Chinese electric car companies target sales in Europe while competition heats up at home


April 23, 2021: -Last year, after the growth in the world’s largest auto market, China’s electric car startups are planning to take on Europe.

Chinese authorities only started peeling back restrictions on full foreign ownership of local automobile production in the last few years. But over a decade ago, Beijing began to spend the equivalent of billions of dollars on creating its own electric vehicles.

That gained an edge in producing battery-powered cars for local players, which now aims to sell overseas. Goldman Sachs analysts predicted that in four years, new government policies mean electric vehicles will account for a more significant share of auto sales in Europe and the U.S. versus China; however, it is the biggest market.

U.S.-listed Nio has said it would enter Europe in the second quarter of this year. The company expects to make an official announcement about such an expansion within a month, co-founder and president Lihong Qin said on Monday.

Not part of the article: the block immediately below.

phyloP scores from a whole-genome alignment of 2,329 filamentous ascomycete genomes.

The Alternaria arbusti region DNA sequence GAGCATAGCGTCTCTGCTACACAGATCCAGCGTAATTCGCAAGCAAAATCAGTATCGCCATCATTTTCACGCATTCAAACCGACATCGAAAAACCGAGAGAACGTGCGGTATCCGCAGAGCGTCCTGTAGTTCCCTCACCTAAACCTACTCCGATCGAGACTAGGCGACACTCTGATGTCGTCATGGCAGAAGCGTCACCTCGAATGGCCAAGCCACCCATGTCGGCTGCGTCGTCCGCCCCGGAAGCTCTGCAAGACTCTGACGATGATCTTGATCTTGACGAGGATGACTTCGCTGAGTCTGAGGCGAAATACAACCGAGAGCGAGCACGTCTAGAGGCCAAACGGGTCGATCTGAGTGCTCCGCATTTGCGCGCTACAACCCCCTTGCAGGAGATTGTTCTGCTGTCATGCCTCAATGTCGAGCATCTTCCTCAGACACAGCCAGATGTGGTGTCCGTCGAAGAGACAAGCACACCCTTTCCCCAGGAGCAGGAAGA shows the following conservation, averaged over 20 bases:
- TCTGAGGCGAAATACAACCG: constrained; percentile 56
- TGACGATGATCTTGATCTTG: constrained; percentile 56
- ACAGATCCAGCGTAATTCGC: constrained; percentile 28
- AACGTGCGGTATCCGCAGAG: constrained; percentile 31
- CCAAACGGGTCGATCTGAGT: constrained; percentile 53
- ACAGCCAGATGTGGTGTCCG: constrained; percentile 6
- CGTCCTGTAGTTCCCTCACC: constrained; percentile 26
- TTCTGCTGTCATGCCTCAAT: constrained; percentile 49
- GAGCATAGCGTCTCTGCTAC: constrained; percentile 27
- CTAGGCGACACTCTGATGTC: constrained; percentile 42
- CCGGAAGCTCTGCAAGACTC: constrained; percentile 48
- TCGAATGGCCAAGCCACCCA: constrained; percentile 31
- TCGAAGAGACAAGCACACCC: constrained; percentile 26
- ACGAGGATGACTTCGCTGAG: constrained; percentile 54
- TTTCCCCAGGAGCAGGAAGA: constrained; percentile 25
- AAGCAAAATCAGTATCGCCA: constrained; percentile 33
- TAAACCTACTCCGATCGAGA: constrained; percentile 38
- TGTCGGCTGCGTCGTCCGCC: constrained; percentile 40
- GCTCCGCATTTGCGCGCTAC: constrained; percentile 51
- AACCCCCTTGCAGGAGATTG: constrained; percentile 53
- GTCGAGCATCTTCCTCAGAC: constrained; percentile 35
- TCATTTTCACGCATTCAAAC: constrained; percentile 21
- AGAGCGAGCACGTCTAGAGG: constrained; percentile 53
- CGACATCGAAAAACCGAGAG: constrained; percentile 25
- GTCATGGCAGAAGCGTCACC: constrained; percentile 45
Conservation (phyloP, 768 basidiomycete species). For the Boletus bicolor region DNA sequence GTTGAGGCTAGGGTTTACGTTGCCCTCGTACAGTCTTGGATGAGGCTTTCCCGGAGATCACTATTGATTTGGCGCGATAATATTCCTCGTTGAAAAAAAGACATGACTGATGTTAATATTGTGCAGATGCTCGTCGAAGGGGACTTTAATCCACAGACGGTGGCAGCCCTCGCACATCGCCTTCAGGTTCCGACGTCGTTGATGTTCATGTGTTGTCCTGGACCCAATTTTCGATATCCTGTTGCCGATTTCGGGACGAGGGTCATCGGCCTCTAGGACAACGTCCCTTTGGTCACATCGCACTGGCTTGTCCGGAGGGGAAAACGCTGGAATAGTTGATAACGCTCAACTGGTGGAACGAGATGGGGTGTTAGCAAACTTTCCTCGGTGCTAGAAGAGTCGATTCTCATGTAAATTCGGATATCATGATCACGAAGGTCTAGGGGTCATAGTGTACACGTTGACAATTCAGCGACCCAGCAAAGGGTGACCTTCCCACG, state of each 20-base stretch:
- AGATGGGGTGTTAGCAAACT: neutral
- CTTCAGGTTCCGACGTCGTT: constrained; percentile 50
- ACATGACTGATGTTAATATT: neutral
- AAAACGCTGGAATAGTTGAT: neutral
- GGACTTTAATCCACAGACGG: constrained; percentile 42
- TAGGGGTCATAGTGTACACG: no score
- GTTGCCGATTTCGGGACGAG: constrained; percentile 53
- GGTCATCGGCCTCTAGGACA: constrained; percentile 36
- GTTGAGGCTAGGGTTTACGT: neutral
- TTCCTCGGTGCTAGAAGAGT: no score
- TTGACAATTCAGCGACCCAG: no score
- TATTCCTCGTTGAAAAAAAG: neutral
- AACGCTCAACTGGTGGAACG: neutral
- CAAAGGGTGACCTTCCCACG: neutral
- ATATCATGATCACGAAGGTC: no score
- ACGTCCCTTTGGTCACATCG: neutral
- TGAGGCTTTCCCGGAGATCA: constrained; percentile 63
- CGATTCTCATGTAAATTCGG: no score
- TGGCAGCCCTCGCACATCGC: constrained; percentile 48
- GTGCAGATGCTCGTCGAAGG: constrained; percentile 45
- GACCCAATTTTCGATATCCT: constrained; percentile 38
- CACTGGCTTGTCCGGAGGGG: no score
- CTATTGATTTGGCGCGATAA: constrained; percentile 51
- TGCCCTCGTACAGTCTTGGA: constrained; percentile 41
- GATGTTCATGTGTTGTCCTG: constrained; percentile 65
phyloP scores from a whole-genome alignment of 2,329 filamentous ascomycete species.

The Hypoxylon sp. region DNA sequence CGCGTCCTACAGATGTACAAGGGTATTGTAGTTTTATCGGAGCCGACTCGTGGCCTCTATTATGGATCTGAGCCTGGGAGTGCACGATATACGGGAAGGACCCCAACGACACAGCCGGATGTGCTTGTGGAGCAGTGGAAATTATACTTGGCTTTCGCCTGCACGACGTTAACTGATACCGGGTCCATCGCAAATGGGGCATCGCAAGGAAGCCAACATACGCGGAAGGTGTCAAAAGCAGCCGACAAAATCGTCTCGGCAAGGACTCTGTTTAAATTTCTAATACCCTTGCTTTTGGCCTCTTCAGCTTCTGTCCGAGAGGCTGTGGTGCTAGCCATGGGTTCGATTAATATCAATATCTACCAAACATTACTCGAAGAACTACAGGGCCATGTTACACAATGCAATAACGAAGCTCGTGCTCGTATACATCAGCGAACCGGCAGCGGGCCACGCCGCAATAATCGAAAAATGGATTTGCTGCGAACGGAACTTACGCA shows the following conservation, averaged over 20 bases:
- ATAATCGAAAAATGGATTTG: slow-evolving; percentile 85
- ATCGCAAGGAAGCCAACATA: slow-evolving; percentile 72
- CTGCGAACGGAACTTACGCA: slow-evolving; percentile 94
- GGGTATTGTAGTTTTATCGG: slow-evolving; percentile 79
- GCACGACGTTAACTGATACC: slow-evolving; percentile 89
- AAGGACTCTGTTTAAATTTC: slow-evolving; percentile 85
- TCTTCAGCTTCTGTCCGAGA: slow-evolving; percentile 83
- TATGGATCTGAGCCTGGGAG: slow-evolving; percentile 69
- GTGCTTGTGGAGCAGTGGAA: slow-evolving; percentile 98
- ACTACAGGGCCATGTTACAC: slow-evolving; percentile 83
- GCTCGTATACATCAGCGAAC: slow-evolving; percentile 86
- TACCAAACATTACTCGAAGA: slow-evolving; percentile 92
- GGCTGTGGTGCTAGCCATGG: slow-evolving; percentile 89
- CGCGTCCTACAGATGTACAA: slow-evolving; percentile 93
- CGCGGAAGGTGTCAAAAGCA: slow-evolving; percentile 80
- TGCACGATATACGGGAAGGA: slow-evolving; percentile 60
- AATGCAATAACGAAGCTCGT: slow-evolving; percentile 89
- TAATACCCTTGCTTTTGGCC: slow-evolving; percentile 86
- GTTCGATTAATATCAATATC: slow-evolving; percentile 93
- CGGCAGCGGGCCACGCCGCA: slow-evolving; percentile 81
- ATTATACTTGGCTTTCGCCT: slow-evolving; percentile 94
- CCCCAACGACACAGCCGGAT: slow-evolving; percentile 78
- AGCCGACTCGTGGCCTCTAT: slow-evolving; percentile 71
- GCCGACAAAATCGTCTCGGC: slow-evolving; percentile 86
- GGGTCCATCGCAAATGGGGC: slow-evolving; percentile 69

Between the tensions with the U.S. and Europe, China exported 63,500 pure battery-powered electric vehicles in the eleven months of the previous year, according to a report from the China Chamber of Commerce for Import and Export of Machinery and Electronic Products in January.

U.S.-listed Xpeng is testing the waters in Norway, where the startup delivered 100 units of its G3 electric SUV in December. Another Chinese electric car startup, Aiways, said it exported over 1,000 vehicles to Israel and Europe within the three months this year.

“It’s no secret now that most of the China EV startups have global ambitions,” said Tu Le, founder of Beijing-based advisory firm Sino Auto Insights. “That’ll continue as these companies chase growth and value and see opportunity due to the lack of viable EVs products in the region.”

He said with enough local research, some of the Chinese companies could succeed in Europe. However, any growth in Chinese electric car sales to Europe remains a tiny fraction of the market.

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